The first project I composed music for utilizing a computer was the New World TV series “Zorro” in 1990. The computer was an Atari Mega 4 ST with C-Lab’s Notator, which I used to print out the parts for the orchestra I was composing for and to augment with MIDI based sampled instruments. I recorded the orchestra in Los Angeles and it sounded great, but I wanted a bigger sound than the budget would accommodate. So I took my computer to a studio and hooked it up to a couple of EMU Emulator IIIs, which were the state of the art samplers/libraries in those days IMHO and started to double the orchestra parts with the help of Jeff Rona, who knew MIDI far better than I did at that point.
For some things, this worked spectacularly well, for others less so. The cellos were a problem. While the samples made the section sound bigger, it somehow detracted from the natural warmth and did not give the sound the thickness I was looking for. Somebody, me, Jeff, or the studio owner/engineer John Bezjian, came up with the idea of trying a MIDI capable Memorymoog analog synthesizer to add a cello sound. We mixed it in with the real cello and there it was, magic! On a later project, I did the same for french horns with a Roland D-50 and got similar excellent results.
So now, we are 22 years later and sample libraries have come a long way, baby! Thanks to more powerful computers with faster chips and more RAM as well as faster drives, developers have given us libraries that are far more deeply sampled, with round robins, true legato, and so much more that makes them capable of more closely approaching the sound of a real orchestra. And yet…
The simple truth is that to those who know what a real orchestra sounds like, a sample-based orchestra rendition of a piece sounds like the real thing until you put it next to the real thing. It is the difference between going to bed with a beautiful woman or a lovely picture of a beautiful woman. At the risk of being crude, both may get you where you want to go but one is a far deeper and emotionally satisfying experience than the other.
So chasing “reality” only takes you so far. Once you accept that, your mind can be open to the creative possibilities that I learned back in 1990. Did that Memorymoog patch make my mix of real cellos and sampled cellos sound more “real”? No, of course not. Did it make it sound better, richer, more emotional, and more personal? In the words of a former vice-presidential candidate, “You betcha!” Ditto for the French horns/D-50 tandem.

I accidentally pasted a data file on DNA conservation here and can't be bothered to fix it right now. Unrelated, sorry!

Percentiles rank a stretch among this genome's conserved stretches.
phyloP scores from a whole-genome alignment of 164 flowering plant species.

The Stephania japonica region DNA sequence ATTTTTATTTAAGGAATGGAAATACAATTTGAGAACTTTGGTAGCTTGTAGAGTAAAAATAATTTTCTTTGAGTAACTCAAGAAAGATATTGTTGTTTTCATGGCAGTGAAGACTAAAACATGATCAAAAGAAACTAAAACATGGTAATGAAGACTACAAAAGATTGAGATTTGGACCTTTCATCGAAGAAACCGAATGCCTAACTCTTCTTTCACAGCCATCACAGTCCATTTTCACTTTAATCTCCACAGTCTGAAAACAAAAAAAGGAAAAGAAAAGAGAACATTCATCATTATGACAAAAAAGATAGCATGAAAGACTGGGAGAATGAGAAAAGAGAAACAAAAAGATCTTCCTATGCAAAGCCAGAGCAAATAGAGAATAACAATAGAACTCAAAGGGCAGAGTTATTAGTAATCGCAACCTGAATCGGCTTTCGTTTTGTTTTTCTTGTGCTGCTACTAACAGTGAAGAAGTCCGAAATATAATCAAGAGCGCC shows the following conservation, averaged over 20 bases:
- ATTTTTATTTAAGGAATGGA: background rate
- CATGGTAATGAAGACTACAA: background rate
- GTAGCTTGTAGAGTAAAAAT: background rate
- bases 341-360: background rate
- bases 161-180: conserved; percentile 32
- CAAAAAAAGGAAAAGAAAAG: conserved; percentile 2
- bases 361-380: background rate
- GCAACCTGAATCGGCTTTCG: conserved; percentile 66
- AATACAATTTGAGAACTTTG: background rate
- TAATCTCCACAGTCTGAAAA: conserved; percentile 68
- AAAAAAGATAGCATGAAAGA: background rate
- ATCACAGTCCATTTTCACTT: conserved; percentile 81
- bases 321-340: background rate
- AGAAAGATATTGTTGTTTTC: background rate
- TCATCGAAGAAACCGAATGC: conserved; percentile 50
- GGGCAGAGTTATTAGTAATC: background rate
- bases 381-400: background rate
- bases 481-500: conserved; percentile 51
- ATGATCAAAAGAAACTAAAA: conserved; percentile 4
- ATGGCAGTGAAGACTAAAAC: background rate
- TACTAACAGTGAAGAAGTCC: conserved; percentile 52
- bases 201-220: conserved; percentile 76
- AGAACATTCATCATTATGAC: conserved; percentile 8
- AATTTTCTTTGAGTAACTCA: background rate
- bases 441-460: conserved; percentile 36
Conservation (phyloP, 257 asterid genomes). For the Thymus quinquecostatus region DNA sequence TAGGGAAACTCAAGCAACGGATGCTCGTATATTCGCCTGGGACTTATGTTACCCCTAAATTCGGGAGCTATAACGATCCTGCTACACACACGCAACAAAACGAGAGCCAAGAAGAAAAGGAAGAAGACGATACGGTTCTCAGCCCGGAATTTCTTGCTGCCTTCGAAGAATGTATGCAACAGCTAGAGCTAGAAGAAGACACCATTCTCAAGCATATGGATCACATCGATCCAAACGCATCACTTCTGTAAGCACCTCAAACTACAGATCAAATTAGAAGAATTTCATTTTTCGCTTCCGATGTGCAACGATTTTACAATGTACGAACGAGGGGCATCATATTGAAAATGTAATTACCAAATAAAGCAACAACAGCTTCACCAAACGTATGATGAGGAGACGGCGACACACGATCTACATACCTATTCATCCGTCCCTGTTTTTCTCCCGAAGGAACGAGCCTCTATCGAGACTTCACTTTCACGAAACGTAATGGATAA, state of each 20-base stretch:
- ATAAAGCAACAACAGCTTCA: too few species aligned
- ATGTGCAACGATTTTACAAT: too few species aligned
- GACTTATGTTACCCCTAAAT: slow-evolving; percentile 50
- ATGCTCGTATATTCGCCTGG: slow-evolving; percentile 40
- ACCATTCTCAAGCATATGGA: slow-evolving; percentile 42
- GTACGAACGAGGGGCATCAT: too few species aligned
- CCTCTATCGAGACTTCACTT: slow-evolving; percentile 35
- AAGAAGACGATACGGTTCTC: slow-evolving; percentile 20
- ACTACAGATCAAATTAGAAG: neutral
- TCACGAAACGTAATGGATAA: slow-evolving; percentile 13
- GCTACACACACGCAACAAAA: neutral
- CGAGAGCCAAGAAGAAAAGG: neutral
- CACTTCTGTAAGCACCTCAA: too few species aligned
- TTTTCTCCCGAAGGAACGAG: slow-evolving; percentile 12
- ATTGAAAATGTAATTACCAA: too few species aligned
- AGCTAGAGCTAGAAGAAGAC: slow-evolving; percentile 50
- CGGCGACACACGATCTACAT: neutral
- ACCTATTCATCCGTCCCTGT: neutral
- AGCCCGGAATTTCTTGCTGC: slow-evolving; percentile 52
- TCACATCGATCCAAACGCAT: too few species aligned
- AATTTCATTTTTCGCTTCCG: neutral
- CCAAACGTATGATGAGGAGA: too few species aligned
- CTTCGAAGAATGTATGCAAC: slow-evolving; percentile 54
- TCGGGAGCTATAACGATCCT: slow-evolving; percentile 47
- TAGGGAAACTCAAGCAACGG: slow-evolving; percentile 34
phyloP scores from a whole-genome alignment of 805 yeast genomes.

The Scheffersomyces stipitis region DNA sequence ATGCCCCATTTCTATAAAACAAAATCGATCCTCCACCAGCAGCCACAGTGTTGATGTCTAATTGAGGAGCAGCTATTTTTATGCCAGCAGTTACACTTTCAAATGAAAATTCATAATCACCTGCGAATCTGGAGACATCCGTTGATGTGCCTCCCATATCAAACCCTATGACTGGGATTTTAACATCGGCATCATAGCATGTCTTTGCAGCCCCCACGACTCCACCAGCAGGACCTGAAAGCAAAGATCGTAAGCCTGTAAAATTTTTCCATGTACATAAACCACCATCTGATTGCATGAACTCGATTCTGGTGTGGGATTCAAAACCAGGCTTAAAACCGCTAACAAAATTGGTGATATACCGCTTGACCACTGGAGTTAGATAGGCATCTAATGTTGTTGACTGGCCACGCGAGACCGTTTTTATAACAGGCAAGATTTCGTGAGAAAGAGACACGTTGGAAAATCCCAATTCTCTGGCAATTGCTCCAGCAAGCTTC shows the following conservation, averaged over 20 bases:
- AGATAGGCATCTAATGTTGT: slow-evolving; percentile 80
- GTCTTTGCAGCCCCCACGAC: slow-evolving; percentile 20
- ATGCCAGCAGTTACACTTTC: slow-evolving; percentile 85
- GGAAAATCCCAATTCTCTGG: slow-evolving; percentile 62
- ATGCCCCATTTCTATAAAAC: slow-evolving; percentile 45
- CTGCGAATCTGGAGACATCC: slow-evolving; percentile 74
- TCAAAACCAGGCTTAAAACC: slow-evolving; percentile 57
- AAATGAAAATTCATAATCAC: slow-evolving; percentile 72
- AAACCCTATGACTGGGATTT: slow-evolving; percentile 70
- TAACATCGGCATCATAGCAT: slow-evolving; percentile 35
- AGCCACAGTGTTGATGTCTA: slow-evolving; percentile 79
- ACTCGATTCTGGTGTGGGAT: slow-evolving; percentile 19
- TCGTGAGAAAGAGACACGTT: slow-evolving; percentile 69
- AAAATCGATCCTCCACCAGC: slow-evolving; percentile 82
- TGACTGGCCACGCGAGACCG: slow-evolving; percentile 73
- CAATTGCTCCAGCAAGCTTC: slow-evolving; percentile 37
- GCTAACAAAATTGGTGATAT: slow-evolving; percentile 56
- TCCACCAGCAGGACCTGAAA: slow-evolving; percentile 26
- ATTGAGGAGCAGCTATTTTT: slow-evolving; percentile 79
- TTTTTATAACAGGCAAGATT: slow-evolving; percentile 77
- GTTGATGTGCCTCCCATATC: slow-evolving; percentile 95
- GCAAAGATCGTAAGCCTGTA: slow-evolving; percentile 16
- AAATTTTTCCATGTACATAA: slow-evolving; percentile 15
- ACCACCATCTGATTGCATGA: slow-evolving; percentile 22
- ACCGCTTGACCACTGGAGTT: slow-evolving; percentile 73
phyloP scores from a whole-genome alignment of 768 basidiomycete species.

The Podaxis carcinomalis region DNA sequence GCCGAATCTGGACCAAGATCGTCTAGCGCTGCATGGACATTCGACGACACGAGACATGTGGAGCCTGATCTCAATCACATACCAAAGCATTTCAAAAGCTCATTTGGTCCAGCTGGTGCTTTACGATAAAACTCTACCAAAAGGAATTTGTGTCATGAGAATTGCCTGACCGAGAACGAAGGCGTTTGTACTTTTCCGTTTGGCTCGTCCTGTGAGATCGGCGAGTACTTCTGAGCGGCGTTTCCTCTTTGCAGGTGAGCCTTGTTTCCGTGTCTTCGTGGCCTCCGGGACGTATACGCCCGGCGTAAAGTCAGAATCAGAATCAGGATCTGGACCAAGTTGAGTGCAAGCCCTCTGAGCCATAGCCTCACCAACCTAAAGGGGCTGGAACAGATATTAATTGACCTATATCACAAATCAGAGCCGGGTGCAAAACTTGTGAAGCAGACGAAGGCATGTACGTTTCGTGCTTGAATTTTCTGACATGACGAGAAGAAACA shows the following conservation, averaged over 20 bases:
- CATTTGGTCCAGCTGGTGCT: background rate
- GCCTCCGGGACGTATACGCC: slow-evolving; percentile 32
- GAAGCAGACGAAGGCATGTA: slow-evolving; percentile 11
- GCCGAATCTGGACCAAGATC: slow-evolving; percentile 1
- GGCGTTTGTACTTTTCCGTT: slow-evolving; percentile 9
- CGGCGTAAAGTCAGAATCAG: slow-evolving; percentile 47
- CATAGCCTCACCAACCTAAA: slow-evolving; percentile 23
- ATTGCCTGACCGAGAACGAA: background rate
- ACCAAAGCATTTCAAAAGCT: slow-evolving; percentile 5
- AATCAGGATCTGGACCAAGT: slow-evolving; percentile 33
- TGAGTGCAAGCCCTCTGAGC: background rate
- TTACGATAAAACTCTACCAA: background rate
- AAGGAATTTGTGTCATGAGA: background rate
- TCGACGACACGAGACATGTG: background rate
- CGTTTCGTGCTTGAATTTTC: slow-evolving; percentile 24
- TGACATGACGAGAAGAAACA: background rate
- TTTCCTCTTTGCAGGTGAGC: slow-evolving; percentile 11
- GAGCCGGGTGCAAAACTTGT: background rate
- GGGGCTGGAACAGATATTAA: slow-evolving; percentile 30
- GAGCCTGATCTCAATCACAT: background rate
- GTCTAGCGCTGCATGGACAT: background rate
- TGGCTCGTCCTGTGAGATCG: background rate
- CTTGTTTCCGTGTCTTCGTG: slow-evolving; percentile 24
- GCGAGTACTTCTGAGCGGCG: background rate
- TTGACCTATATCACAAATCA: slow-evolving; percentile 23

And the principle still applies. In Pic 1, I have played in a simple violin melody using East West’s Hollywood Strings Violins. It sounds great. (Note: I work part time for EastWest as their Online Coordinator)
But I am after a more complex sound. So I decide to add the violins from Kirk Hunter’s Concert Strings II and play in the part again. It is, by the way, essential that you play it in again (or program it differently) as each responds differently to touch, MIDI controllers, etc. and particularly if you are playing it in live you will add a more human element.
I mix the two together and send them both to a little reverb and listen. I like it better, but does it sound more “real”? If you think it does, then the answer is yes. No, if you don’t. Personally I don’t care, because I like the sound. See Pic 2.
But I still do not have the sound I want, which is more emotional and rich. So I reach for Spectrasonics Swiss Army knife of a synthesizer plug-in, Omnisphere, and navigate to the CS-80 Strings patch, which is gorgeous. See Pic 3.
I then add just a little of it into the mix, as you can see in Pic 4. Now we are getting somewhere!
My final touch is to open another send to create a second aux and add a UAD-2 Roland© Dimension D chorus, to give the whole sound some texture and sit it back in a mix a little. Check out Pic 5.
Now I have a sound I really like. Does it sound more “real’” than just the Hollywood Strings patch? Probably not. Does it sound more “real’” than just the Hollywood Strings and Kirk Hunter Concert Strings II tandem? Probably not.
But does that little bit of added Omnisphere patch and Roland© Dimension D make it sound richer, more emotional, and more ME, and is it better than just opening up a sample patch and working like crazy to try and fool someone into just thinking that they are listening to the real thing?
You already know what my answer is. If you are a trained guy and know what the real guys do to sound like they do, or if you are not and you don’t, while it is good to be informed by this, you do not need to be captive to it. Your samples are NOT the real deal, they are only a nice snapshot of the real deal. Try giving yourself the gift of creativity to your sample-based compositions by exploring options that may make them sound less close to the real thing, but make a more personal statement.
I think you are going to like it!